1. Next up, is your point of focus. This has to be the eyesof your subject. They are what the viewer is instinctively drawn to when viewing a portrait. You can help lead the viewer's eye here, but ultimately this will always be the primary point of focus. The upshot of this is that they need to be sharp, or at least the eye  nearest the camera. Do this by placing your autofocus point over the eye before shooting. The image below of Charlie is a great example of several of the points above - I've filled the frame so there is no distracting background, it's shot using completely natural light with a sheet over the window to soften it a little, and the main point of focus is the eye nearest the camera (I really ought to have used a slighly longer depth of field to get both eyes in focus - but you live and learn eh?)
  2. Fun. The most important point is to have fun and enjoy your shooting. This will reflect in your pictures. A wise man once said "The camera looks both ways" and this is very true. It's hard not to react to a smile with a smile. Smile at your subject, make a joke, and they'll smile back. Frown, complain, be in a bad mood and guaranteed your subject will reflect this, and ultimately your portrait. And really if you're not having fun and enjoying making photographs, what's the point anyway?
  1. [/caption]

  2. Fun. The most important point is to have fun and enjoy your shooting. This will reflect in your pictures. A wise man once said "The camera looks both ways" and this is very true. It's hard not to react to a smile with a smile. Smile at your subject, make a joke, and they'll smile back. Frown, complain, be in a bad mood and guaranteed your subject will reflect this, and ultimately your portrait. And really if you're not having fun and enjoying making photographs, what's the point anyway?

South Bank Portrait Shoot - Karolina Szwemin by Neil Alexander - blurring the background to bring out the subject

So that's it for today, and I hope that you're finding these useful. I look forward to receiving any comments or questions as usual. Also feel free to send me some images to peruse if you feel that you've learnt anything.

Finally, I thought I'd share this little video from the guys over at B&H in New York on caring for your camera. Now you may think, why on earth have I started putting links to a camera store over in the US on my site when the majority of my audience is based in the UK. The answer is simple. They're fantastic. It's often a real struggle to get gear over here in the UK, especially stuff that isn't your typical tripod or lens. Black Rapid straps, Lowepro S&F vests, Westcott modifiers - all very tricky to come by in the UK. I've ordered from B&H 3 times now all proving to be extremely satisfactory experiences. My last order was placed on a Sunday evening, the gear arrived Wednesday afternoon and even with shipping and import duty I saved 15% on like for like items from Calumet. It's a no brainer. So anyway, here's the video. It's quite informative.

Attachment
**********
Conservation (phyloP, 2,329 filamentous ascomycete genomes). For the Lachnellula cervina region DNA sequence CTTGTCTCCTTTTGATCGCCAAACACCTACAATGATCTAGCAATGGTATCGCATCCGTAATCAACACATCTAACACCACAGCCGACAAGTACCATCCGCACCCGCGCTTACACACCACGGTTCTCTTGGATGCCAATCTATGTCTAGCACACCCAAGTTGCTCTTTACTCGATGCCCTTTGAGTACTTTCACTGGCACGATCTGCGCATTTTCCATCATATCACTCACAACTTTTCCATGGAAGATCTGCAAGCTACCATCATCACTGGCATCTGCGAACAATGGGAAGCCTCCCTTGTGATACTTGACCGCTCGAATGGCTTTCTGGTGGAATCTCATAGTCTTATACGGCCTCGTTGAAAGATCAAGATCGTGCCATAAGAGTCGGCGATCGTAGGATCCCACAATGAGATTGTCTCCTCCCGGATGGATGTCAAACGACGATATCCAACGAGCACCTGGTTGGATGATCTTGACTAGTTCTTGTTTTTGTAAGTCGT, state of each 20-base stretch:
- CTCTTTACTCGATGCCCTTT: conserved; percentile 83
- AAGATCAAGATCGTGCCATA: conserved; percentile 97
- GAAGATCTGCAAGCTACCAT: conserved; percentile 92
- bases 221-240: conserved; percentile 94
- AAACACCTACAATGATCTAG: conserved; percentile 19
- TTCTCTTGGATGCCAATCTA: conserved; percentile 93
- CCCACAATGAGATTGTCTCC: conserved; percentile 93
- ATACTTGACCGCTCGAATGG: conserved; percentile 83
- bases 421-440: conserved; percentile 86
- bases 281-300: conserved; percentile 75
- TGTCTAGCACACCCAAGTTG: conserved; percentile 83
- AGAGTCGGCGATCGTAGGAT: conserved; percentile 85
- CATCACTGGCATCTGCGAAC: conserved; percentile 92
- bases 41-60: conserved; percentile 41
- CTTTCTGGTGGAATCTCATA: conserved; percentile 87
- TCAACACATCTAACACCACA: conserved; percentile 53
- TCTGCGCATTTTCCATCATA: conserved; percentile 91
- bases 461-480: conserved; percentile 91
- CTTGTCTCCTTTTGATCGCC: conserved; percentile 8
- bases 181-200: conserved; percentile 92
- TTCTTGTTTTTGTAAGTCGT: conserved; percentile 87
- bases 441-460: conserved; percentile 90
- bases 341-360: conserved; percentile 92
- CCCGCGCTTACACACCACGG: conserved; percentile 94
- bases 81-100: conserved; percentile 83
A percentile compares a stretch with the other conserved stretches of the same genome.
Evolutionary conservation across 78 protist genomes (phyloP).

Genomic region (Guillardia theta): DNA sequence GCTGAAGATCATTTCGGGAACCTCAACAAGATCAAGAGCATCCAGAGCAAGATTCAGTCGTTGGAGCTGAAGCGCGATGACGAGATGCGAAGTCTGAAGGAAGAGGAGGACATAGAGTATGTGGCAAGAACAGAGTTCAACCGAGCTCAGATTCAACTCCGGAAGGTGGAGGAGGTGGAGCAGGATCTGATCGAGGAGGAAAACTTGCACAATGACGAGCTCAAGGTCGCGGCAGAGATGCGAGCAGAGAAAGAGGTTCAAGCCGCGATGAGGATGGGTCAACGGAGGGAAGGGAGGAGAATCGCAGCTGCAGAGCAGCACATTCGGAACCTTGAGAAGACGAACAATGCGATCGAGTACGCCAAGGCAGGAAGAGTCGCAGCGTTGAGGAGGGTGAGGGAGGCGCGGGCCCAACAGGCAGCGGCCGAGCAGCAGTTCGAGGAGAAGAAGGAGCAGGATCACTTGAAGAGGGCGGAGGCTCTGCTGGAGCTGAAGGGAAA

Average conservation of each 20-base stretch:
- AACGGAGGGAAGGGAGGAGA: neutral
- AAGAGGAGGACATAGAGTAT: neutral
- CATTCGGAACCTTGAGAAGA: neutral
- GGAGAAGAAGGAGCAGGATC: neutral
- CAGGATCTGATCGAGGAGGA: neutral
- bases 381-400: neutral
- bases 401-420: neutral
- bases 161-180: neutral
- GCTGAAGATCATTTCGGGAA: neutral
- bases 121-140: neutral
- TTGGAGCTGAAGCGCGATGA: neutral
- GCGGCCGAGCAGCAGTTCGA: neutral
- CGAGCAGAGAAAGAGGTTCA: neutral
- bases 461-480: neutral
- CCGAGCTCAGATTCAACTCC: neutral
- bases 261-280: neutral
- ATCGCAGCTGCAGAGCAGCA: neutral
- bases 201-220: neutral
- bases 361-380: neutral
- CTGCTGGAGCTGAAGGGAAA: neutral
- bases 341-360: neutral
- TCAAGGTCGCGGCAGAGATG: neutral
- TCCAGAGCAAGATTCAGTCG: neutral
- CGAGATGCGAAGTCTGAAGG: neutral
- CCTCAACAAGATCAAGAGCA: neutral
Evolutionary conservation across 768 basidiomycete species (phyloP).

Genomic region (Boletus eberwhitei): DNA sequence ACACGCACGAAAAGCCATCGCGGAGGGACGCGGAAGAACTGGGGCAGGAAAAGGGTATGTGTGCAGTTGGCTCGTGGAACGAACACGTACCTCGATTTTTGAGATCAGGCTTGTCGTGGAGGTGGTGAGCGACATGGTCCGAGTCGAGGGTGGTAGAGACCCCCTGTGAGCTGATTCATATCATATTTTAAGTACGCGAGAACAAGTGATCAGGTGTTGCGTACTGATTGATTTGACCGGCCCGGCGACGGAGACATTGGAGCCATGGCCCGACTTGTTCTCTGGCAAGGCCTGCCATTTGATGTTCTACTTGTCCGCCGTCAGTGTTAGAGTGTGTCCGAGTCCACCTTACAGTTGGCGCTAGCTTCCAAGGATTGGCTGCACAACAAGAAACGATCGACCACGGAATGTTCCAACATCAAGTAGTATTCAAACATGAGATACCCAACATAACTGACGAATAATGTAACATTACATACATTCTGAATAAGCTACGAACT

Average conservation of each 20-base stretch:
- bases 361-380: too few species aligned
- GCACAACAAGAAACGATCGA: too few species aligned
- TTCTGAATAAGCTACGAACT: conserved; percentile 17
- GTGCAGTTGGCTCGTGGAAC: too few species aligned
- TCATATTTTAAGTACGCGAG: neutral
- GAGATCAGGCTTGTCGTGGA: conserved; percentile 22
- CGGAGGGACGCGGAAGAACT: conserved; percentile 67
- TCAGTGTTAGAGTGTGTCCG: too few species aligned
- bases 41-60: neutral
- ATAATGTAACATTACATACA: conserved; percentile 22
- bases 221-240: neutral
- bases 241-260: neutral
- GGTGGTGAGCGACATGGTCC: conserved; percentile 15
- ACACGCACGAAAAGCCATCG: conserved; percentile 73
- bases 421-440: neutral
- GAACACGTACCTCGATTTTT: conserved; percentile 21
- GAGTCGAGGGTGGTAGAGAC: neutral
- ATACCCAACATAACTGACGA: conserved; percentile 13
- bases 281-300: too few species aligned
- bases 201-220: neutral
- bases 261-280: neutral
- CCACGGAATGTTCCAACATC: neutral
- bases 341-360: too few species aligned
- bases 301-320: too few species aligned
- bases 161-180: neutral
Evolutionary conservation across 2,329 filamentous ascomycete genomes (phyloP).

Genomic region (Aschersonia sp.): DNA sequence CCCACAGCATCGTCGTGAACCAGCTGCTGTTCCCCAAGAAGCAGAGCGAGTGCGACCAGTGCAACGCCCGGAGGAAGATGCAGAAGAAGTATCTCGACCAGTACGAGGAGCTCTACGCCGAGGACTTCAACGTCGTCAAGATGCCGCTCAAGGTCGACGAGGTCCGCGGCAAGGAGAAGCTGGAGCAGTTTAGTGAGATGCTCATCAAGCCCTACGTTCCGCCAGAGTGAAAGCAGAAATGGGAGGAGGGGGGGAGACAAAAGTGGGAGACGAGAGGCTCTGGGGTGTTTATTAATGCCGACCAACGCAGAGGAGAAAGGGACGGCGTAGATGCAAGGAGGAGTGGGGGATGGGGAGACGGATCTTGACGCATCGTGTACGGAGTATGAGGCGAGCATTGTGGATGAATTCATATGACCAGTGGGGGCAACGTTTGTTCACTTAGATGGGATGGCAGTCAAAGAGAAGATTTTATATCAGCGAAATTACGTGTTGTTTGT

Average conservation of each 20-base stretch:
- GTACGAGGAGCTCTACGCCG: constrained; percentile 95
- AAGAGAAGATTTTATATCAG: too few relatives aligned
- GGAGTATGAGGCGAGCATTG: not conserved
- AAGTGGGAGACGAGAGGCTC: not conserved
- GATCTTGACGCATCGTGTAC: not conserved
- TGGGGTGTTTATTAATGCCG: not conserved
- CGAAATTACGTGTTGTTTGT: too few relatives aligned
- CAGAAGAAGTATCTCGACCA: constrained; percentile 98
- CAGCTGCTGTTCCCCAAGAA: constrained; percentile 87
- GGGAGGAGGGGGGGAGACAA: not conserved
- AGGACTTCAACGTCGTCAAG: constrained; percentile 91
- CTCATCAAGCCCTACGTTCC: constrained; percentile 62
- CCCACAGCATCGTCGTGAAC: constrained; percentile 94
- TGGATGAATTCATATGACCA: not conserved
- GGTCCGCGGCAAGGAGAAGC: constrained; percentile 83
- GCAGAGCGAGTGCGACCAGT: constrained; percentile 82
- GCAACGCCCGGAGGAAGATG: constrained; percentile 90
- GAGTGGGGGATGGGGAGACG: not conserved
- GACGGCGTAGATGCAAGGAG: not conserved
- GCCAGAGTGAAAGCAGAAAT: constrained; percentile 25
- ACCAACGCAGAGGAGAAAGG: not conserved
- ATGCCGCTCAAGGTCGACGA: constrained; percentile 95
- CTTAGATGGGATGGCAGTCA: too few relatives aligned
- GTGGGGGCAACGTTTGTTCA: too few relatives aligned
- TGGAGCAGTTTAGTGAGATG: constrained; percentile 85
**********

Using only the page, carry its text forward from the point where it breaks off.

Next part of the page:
Anna - Part 2 by Neil Alexander

This is the second part of this shoot that I did with Anna a couple of weeks ago. I've been longing to use this brick pre-war bus shelter on Wicker Lane in Hale Barns for a model shoot for ages and this particular afternoon fitted the bill perfectly.

Anna by Neil Alexander (Click to view larger)

My original plan had been to place a light stand either side of the open windows and light Anna in through the open windows with a close crop showing only the edges of the structure. Alas one of the ends has been filled in, presumably to provide a little welcome shelter to any occupants, but foiling my initial plan. Plan B involved simply placing an SB900 in either corner on the floor inside the shelter at the front directed up and back towards the ceiling, but this looked bloody awful. It made Anna look like some horrendous green vampire as it cast a horrible green glow from the ceiling and the bench everywhere. Plan C took a little more effort, but worked a treat. I rigged two SB900s with Pocket Wizard MultiMaxs and bungeed them to the middle rafter on the ceiling either side of Anna.

SB900 and Pocket Wizard bungeed to the rafters

I had to use the Pocket Wizards because with the flash units being hidden up in the rafters, I no longer had line of sight from across the road rendering Nikon's iTTL useless. The only way to trigger the strobes was using these radio triggers. Unfortunately for my legs though, these lil' fella's are certainly not the new all singing all dancing TTL units that Pocket Wizard are currently flogging around. It's all manual with these babies. Which meant lots of to-ing and fro-ing across the road to get my levels just where I wanted them. The final image was shot at 1/125 sec F2.8 at ISO200 - it was a bright day, but I found that at this point I could avoid blowing out the background around the shelter and still have enough control over the ambient inside to avoid showing the back wall too much. Angling the strobes forwards slightly, so that they were aimed directly at either side of Anna and slightly towards the camera also helped here. Had I placed them on the front most rafter I would have had too much spill onto the background and I feel the direction of the light on the model would have been much less dramatic. I then applied a little dodging and burning in Silver Efex Pro 2 in post.